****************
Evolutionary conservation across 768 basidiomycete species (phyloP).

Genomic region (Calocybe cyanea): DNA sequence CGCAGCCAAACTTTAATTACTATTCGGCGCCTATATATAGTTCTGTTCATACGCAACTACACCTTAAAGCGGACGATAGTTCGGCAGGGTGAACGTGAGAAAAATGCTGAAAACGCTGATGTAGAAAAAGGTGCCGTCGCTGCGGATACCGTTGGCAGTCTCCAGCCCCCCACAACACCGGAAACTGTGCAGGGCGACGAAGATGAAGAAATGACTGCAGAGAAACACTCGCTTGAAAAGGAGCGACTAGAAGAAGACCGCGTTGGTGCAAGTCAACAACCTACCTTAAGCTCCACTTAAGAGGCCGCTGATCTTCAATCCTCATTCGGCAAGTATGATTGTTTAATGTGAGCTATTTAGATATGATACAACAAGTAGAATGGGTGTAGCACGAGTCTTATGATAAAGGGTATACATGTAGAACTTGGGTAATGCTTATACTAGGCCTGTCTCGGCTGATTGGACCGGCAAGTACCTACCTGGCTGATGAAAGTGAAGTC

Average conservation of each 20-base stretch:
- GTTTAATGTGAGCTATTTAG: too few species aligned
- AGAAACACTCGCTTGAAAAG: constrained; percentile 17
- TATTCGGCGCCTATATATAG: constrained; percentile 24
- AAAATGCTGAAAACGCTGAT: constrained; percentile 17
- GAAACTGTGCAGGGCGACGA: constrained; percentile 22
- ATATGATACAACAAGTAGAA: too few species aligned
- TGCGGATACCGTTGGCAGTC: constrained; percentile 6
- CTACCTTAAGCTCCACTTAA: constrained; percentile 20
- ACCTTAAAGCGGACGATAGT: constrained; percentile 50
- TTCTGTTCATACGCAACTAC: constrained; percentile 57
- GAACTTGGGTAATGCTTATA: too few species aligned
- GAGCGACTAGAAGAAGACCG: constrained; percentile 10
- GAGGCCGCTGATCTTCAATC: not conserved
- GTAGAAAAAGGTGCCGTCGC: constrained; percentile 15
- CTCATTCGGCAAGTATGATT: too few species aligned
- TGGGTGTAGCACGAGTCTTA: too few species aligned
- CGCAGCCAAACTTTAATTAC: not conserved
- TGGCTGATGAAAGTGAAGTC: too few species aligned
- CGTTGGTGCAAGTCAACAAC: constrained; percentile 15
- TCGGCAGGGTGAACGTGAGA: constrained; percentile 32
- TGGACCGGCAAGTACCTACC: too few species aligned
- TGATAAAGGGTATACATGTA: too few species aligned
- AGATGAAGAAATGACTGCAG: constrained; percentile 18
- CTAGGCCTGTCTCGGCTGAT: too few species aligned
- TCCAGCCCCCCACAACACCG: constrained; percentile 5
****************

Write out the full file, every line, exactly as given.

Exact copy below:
Evolutionary conservation across 768 basidiomycete species (phyloP).

Genomic region (Calocybe cyanea): DNA sequence CGCAGCCAAACTTTAATTACTATTCGGCGCCTATATATAGTTCTGTTCATACGCAACTACACCTTAAAGCGGACGATAGTTCGGCAGGGTGAACGTGAGAAAAATGCTGAAAACGCTGATGTAGAAAAAGGTGCCGTCGCTGCGGATACCGTTGGCAGTCTCCAGCCCCCCACAACACCGGAAACTGTGCAGGGCGACGAAGATGAAGAAATGACTGCAGAGAAACACTCGCTTGAAAAGGAGCGACTAGAAGAAGACCGCGTTGGTGCAAGTCAACAACCTACCTTAAGCTCCACTTAAGAGGCCGCTGATCTTCAATCCTCATTCGGCAAGTATGATTGTTTAATGTGAGCTATTTAGATATGATACAACAAGTAGAATGGGTGTAGCACGAGTCTTATGATAAAGGGTATACATGTAGAACTTGGGTAATGCTTATACTAGGCCTGTCTCGGCTGATTGGACCGGCAAGTACCTACCTGGCTGATGAAAGTGAAGTC

Average conservation of each 20-base stretch:
- GTTTAATGTGAGCTATTTAG: too few species aligned
- AGAAACACTCGCTTGAAAAG: constrained; percentile 17
- TATTCGGCGCCTATATATAG: constrained; percentile 24
- AAAATGCTGAAAACGCTGAT: constrained; percentile 17
- GAAACTGTGCAGGGCGACGA: constrained; percentile 22
- ATATGATACAACAAGTAGAA: too few species aligned
- TGCGGATACCGTTGGCAGTC: constrained; percentile 6
- CTACCTTAAGCTCCACTTAA: constrained; percentile 20
- ACCTTAAAGCGGACGATAGT: constrained; percentile 50
- TTCTGTTCATACGCAACTAC: constrained; percentile 57
- GAACTTGGGTAATGCTTATA: too few species aligned
- GAGCGACTAGAAGAAGACCG: constrained; percentile 10
- GAGGCCGCTGATCTTCAATC: not conserved
- GTAGAAAAAGGTGCCGTCGC: constrained; percentile 15
- CTCATTCGGCAAGTATGATT: too few species aligned
- TGGGTGTAGCACGAGTCTTA: too few species aligned
- CGCAGCCAAACTTTAATTAC: not conserved
- TGGCTGATGAAAGTGAAGTC: too few species aligned
- CGTTGGTGCAAGTCAACAAC: constrained; percentile 15
- TCGGCAGGGTGAACGTGAGA: constrained; percentile 32
- TGGACCGGCAAGTACCTACC: too few species aligned
- TGATAAAGGGTATACATGTA: too few species aligned
- AGATGAAGAAATGACTGCAG: constrained; percentile 18
- CTAGGCCTGTCTCGGCTGAT: too few species aligned
- TCCAGCCCCCCACAACACCG: constrained; percentile 5